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Here's how to measure a TV before you put it in your home
Some people assume that you can look at the advertised screen size of a new TV to figure out if it will fit a room. That’s not the craziest line of thinking, but in practice, what’s advertised isn’t enough information to go on. In this guide, we’ll show you how to measure a TV to get a more accurate reading and place it in your room with confidence.
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To get a true sense of a TV's size, it's time to bring out a measuring tape or app, or dive into full specifications. Advertised size usually only describes the screen diagonal, and may or may not include the bezel and/or frame. It never factors in any stand a TV might come with. You may also want to measure planned viewing distance to gauge how big a TV you need.
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TV screen sizes
The most important part of measuring a TV is figuring out its actual screen size. TV manufacturers typically measure screens diagonally, from the top corner of the display on one side to the bottom corner on the opposite side.
Things can get complicated, however. If you see a TV advertised as having a “55-inch” display, it’s possible that the actual screen size could have as much as a half-inch difference. Some TV makers include the frame and/or bezel, which might help with room placement, but is maddeningly inconsistent with industry standards.
Most new TVs include actual display sizes in their official specs. If you find a TV you like on a website like Amazon, we’d recommend trying to locate specs on a manufacturer’s site. If you’re visiting a physical store like Best Buy, Walmart, or Target and find something you like, bring a tape measure or use an augmented reality phone app to get the most accurate data.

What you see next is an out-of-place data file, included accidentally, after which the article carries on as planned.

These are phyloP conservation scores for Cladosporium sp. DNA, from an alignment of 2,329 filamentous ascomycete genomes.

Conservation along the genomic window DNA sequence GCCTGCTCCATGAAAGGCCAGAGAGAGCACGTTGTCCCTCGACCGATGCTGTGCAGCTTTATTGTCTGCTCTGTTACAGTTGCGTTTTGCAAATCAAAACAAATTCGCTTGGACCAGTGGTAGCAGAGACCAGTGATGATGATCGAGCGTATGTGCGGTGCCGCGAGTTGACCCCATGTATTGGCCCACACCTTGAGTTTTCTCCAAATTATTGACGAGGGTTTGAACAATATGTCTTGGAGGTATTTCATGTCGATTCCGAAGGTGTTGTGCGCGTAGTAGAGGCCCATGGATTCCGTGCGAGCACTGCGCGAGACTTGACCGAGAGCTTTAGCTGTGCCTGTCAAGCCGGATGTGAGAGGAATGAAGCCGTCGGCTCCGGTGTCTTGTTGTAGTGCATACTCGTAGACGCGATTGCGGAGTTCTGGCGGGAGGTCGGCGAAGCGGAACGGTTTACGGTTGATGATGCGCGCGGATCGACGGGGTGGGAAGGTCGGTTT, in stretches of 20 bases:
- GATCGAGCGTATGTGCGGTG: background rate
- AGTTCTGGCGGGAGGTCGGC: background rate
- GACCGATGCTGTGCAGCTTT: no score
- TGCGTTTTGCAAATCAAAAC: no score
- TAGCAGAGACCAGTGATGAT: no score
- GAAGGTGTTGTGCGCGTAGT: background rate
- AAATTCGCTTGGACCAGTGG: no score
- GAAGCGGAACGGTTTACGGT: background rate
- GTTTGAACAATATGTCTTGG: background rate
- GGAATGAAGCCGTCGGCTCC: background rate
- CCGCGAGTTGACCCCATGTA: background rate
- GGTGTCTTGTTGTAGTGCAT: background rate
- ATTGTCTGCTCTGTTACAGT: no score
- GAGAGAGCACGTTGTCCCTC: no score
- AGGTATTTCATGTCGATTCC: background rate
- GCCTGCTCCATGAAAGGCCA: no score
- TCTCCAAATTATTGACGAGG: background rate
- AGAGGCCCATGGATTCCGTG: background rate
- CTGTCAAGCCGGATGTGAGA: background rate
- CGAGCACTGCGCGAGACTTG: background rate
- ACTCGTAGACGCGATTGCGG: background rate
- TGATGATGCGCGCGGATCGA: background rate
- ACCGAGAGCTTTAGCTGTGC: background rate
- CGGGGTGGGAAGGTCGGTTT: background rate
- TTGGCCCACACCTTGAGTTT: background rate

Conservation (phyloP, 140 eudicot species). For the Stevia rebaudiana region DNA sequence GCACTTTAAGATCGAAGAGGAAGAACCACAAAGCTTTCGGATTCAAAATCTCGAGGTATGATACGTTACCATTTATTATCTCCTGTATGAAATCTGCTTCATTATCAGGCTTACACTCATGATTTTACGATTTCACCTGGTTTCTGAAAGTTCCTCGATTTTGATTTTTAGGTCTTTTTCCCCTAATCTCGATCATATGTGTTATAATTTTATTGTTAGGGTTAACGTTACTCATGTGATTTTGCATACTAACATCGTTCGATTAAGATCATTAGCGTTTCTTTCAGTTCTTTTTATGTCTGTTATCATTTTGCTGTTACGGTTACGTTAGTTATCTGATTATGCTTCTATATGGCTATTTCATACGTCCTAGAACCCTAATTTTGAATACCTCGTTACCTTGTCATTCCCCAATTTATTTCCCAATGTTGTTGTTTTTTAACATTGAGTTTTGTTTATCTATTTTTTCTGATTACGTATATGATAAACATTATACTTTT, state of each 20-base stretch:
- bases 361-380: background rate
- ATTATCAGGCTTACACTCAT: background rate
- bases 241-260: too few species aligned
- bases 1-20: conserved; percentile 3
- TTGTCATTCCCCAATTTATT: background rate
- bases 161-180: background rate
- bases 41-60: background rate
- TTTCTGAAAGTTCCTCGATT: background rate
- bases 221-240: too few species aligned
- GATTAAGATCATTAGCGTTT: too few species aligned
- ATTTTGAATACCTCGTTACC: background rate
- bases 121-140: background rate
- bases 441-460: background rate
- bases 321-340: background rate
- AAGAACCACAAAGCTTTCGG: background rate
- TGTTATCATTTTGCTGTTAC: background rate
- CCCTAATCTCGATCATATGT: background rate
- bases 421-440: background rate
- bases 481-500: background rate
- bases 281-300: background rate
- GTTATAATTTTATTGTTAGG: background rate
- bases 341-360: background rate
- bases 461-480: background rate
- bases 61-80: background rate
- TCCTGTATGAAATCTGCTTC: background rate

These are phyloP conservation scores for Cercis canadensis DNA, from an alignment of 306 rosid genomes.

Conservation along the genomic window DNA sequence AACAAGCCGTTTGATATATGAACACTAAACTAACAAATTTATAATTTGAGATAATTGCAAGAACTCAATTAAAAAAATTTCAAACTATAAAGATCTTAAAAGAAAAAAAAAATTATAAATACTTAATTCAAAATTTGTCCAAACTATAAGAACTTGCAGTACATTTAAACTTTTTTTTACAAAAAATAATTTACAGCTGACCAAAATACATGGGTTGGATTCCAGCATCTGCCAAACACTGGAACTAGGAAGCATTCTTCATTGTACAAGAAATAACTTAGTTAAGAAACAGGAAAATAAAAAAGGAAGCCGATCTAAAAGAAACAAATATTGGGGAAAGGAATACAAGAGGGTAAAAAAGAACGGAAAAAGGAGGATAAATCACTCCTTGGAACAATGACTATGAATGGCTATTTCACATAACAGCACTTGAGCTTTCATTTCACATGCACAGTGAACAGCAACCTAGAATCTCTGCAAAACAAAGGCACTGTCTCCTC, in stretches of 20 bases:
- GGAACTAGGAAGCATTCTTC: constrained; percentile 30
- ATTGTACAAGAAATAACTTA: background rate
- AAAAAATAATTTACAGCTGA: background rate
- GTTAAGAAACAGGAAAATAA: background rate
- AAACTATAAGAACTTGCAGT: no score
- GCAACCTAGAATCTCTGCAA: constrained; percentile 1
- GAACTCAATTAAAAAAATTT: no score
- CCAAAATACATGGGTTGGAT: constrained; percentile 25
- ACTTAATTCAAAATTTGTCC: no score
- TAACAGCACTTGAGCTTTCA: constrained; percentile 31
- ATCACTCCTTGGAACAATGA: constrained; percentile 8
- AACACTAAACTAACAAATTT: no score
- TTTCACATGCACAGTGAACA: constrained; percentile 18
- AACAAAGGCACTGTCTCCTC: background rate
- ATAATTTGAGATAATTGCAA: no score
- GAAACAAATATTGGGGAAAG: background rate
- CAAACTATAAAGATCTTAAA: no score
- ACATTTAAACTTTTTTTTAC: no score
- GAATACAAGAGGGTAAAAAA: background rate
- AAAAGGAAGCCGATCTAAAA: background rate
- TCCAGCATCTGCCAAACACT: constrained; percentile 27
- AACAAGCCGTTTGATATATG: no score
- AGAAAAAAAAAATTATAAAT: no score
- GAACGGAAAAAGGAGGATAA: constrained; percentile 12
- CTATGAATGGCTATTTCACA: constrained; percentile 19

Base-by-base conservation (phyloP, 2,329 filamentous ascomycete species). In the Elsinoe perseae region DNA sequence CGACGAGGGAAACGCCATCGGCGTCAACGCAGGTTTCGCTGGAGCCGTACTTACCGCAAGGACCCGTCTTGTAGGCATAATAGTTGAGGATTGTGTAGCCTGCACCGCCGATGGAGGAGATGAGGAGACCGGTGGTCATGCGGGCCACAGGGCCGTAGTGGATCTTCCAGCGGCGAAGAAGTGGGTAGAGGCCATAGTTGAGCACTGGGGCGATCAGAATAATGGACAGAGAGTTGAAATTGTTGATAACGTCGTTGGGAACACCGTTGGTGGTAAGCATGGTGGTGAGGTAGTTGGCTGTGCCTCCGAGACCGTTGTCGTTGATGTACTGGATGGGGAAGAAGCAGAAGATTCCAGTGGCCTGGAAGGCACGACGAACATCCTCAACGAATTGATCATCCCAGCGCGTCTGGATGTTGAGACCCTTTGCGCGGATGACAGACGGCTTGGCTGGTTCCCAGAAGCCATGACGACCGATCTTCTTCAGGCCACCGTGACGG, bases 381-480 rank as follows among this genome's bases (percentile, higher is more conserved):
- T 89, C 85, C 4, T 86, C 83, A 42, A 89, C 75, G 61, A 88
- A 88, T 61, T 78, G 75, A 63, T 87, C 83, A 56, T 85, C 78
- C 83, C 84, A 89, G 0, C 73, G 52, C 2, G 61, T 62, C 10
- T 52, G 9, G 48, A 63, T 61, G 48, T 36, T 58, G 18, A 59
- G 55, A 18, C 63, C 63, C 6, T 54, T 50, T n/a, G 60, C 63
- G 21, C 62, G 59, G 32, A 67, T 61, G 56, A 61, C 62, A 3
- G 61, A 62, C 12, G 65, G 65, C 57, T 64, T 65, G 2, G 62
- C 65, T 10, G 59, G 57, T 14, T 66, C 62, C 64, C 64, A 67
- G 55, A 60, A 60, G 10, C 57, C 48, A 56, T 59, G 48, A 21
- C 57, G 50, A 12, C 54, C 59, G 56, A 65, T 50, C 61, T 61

You can also use a tape measure to gauge a screen’s height and width, which are always smaller than the diagonal. Nearly all smart TVs have a 16:9 aspect ratio, mainly because most movies and TV shows have settled on that format. There have been a few attempts to sell TVs with a 21:9 ratio, but they’ve been discontinued due to low sales. Some large PC monitors support 21:9, primarily for gaming and productivity.
TV frame sizes
As mentioned, TV makers sometimes combine screens with frames or bezels to get to an advertised size. The obvious issue is that some TVs have bigger frames and bezels than others. Older TVs usually have enormous bezels, whereas modern ones barely have a frame or bezel, despite a larger screen area. Again, when you want to measure a TV, check out the official specs (if available), which could reveal frame size and screen information. It’s always good to have a tape measure if you’re shopping in a brick-and-mortar store.
If you’re not going to mount your new TV on a wall, you’ll also need to take some stand measurements. Some stands are placed squarely in the middle under a TV’s frame, while others are located towards the outside edges. Some stands can push the height of a TV by as much as three inches, which is sometimes a deliberate decision to make room for a soundbar.
Using specs or a tape measure, check the height of a TV with its included stand setup, and compare that against your table or entertainment center. It’s recommended that you have at least two inches of space between your TV and any framed space in an entertainment center — that includes the depth of your TV.
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Whether you have a table, entertainment center, or wall mount, you’ll want to buy a TV that’s big enough to deliver quality viewing. In a living room or bedroom, use a tape measure to find the distance in inches between your TV’s niche and your sofa, chair, or bed. Divide that distance by two, and that’s probably the best screen size for your TV. For example, if there are 120 inches (10 feet) between your sofa and entertainment center, you’ll want a 60-inch TV.
Some people prefer maximum immersion, in which case they can certainly move furniture closer and/or buy a bigger TV, assuming space and budget allow. You don’t want to be too close — if your eyes are constantly hunting around images, or viewers on the side are getting faint lighting and/or distorted colors, something’s wrong.
Final placement takes a little bit of guesswork. However, if you measure a TV and your room size accurately, you can get a pretty good idea of how it’ll look when you set things up.
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